-5864890a228622df

The U.S. Supreme Court upheld Michigan’s controversial ban on affirmative action in public college admissions in a divided opinion released Tuesday morning. Many feel that it’s this status quo that has contributed to the lack of minority enrollment at the state’s flagship college.

While Justice Anthony Kennedy wrote the majority opinion, Justice Sonia Sotomayor authored the dissenting opinion. The decision was divided 6-2, as Justice  Kagan removing herself from the case because she was the U.S. solicitor general when the case was before the lower courts.

The decision could lead more states to enact bans against race preferences in university admissions, but it does not affect university affirmative action programs in other states.  Currently,  California, Florida, Washington, Arizona, Nebraska, Oklahoma and New Hampshire have similar bans.

From USA Today:

“This case is not about how the debate (over racial preferences) should be resolved,” Justice Anthony Kennedy said in announcing the ruling. But to stop Michigan voters from making their own decision on affirmative action would be “an unprecedented restriction on a fundamental right held by all in common.”

Justice Sonia Sotomayor read a summary of her lengthy, 58-page dissent from the bench, in which Justice Ruth Bader Ginsburg joined. She said the decision creates “a two-tiered system of political change” by requiring only race-based proposals to surmount the state Constitution, while all other proposals can go to school boards.

As a result of the ruling, said Sotomayor, a product of affirmative action policies, minority enrollment will decline at Michigan’s public universities, just as it has in California and elsewhere. “The numbers do not lie,” she said.

University of Michigan President Mary Sue Coleman and admissions director Ted Spencer opposed the affirmative action ban, saying  that the school cannot achieve a fully diverse student body with it in place.

“It’s impossible,” Spencer said in a recent interview, “to achieve diversity on a regular basis if race cannot be used as one of many factors.

Tags: ,
Like Us On Facebook Follow Us On Twitter
  • Brad

    ““It’s impossible,” Spencer said in a recent interview, “to achieve diversity on a regular basis if race cannot be used as one of many factors.”

    Sounds like the university president and the admissions director are fearful of recruitment and enrollment losses. There are plenty of colleges that would happily accept any of the students who were rejected.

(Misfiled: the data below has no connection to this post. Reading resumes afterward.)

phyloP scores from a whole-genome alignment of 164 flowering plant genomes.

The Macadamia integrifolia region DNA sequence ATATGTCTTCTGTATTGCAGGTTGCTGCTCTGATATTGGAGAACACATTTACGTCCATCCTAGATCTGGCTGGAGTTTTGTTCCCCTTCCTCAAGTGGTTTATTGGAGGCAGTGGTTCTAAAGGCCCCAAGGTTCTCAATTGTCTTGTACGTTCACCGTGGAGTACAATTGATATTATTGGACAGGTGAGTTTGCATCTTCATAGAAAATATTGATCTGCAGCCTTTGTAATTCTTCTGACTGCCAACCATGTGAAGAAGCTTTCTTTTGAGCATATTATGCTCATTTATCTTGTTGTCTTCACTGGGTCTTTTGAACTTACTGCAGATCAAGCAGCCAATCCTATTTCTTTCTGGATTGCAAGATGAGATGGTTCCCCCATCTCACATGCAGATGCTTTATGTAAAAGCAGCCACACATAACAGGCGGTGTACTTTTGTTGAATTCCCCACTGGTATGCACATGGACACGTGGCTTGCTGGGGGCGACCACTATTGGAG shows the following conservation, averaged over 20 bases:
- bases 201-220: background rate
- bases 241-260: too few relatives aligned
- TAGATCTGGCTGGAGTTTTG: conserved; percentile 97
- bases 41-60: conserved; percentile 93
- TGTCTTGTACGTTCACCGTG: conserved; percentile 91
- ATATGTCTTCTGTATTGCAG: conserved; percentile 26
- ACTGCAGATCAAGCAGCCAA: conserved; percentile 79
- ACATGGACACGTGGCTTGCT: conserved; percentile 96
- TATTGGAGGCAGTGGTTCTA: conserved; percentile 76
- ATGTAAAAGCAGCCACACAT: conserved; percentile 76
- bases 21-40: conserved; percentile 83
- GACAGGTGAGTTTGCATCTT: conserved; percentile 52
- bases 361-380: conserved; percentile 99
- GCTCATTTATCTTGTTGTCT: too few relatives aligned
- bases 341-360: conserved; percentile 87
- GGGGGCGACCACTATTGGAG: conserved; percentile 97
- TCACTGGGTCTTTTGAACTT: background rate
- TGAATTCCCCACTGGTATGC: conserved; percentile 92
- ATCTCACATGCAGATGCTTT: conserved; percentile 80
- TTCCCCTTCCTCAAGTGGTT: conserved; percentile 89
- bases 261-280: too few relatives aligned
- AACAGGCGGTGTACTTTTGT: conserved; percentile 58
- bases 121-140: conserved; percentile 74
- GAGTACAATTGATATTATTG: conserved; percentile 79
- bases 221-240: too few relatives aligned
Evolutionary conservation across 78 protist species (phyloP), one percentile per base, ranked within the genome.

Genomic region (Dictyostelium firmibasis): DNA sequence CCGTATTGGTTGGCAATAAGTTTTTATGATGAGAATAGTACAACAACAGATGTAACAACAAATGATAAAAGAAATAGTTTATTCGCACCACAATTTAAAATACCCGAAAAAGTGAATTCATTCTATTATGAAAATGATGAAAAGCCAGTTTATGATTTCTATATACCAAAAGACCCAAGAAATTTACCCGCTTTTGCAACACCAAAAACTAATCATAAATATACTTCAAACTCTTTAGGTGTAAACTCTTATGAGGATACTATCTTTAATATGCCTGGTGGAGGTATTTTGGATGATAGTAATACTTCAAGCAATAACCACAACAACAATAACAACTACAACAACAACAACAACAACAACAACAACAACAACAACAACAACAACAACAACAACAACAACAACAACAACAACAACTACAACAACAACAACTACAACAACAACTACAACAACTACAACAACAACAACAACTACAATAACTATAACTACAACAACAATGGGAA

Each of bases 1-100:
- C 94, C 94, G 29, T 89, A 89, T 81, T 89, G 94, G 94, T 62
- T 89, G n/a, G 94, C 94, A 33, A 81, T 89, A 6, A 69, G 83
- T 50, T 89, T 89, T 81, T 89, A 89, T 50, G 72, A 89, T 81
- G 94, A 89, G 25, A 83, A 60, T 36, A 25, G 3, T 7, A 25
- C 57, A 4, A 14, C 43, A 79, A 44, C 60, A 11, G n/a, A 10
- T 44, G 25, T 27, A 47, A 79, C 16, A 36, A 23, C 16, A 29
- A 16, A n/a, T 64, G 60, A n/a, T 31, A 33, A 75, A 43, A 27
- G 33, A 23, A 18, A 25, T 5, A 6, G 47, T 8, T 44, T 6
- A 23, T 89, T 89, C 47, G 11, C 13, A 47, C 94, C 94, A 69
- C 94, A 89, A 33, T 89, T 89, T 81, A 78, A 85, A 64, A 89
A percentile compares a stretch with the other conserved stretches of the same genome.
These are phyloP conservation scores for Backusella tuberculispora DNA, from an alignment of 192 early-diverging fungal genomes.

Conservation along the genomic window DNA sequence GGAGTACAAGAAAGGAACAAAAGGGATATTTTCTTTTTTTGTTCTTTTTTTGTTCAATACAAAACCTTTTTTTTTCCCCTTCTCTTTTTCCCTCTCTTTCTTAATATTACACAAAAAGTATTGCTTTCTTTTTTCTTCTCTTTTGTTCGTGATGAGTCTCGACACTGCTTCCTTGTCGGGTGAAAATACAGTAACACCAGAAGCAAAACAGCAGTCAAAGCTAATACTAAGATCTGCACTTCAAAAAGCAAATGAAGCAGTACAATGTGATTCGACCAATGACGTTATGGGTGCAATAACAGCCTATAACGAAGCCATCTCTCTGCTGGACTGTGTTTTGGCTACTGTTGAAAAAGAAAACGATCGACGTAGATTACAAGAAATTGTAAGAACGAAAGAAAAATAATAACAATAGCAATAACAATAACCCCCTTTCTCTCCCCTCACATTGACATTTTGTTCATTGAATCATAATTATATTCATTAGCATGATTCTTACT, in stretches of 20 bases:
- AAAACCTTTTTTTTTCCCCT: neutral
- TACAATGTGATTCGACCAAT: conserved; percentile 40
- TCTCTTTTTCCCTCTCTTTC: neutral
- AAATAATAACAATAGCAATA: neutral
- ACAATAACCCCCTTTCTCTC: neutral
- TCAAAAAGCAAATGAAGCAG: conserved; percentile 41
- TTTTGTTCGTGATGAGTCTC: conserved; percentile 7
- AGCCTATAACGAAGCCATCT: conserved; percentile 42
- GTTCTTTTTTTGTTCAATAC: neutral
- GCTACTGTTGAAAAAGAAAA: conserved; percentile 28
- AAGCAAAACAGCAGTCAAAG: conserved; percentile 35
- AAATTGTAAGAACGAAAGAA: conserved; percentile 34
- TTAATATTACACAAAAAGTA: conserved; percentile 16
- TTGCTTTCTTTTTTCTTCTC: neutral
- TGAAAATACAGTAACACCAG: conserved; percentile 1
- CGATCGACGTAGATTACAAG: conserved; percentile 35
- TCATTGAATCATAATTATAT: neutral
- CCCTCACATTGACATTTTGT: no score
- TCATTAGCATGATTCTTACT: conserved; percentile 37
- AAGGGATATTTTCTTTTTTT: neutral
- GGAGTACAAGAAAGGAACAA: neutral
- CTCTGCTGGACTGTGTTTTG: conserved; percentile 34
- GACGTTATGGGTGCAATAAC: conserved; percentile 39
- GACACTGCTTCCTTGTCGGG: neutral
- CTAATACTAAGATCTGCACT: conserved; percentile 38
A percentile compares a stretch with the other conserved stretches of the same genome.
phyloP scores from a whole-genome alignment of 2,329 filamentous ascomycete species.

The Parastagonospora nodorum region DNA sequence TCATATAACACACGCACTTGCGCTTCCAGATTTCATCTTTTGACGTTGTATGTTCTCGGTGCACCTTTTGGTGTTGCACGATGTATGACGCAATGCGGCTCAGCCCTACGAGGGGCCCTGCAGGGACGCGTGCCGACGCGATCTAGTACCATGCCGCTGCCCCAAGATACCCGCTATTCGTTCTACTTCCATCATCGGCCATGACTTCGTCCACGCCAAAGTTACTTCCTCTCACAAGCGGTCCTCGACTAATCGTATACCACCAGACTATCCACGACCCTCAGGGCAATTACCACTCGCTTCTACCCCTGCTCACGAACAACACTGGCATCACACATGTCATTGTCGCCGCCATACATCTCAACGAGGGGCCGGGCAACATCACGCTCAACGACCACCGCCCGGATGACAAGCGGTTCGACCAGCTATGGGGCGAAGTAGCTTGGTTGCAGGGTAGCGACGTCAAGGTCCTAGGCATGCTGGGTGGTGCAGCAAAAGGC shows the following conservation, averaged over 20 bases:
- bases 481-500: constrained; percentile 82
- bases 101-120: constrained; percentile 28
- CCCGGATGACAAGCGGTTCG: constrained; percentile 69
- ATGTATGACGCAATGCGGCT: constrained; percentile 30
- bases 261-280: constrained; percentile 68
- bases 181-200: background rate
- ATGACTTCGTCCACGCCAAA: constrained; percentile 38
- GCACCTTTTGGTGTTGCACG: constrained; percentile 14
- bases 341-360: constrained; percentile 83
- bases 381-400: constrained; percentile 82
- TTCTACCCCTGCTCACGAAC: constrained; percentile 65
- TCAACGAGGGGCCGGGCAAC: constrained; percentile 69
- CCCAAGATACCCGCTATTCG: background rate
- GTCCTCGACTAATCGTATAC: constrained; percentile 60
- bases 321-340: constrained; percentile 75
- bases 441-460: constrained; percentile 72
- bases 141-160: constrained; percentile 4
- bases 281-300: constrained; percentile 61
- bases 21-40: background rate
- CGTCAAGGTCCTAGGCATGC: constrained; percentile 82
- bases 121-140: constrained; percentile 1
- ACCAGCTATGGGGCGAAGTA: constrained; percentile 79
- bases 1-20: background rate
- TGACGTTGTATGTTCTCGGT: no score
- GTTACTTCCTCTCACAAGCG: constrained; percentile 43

• Anthony

    Black students are going to have to buckle down and blow folks away with great GPAs and test scores. If nothing else, it will be “fun” to hear what excuse racists will use to deny us opportunity then.

    I know we can make the grades. If our cousins can come here from Africa and make the grades, we can too. I know we will have to overcome societal and structural issues, but we have done that before too.

    • Smilez_920

      Often times we do “blow” the competition out of the water
      and still have a hard time being chosen/considered. Remember affirmative action also affects
      women, mainly white women. I wonder how attitudes will changed once white women
      start having a harder time getting into certain colleges and universities.

      Also affirmative action isn’t used to help people who don’t
      make the grade get into school, it for those who have meet the requirements ,
      sometimes above and beyond, be looked at and considered.

    • Anthony

      I’ve spent my life in higher education, and I have worked on scholarship committees too. I have heard first hand the things that certain folks say about black applicants.

  • Motorcity Mami

    You cannot expect us to live in a equal society where everyone still wants to divide and be accepted for certain things because of race only. I live in Michigan and I voted to uphold the ban. Yes, there are institutional barriers and unfair societal structures that undermine specific groups in the populations, but guess what? Life isn’t fair. You don’t see the students who do excel in poor communities and sub-par schools whining about life isn’t fair, they simply do what they need in order to make sure they don’t succumb to the environment around them. We all have the power to change our circumstances, PERIOD.

    • Anastasia Hill-Thompson

      “You cannot expect us to live in a equal society where everyone still
      wants to divide and be accepted for certain things because of race only”
      the irony lol.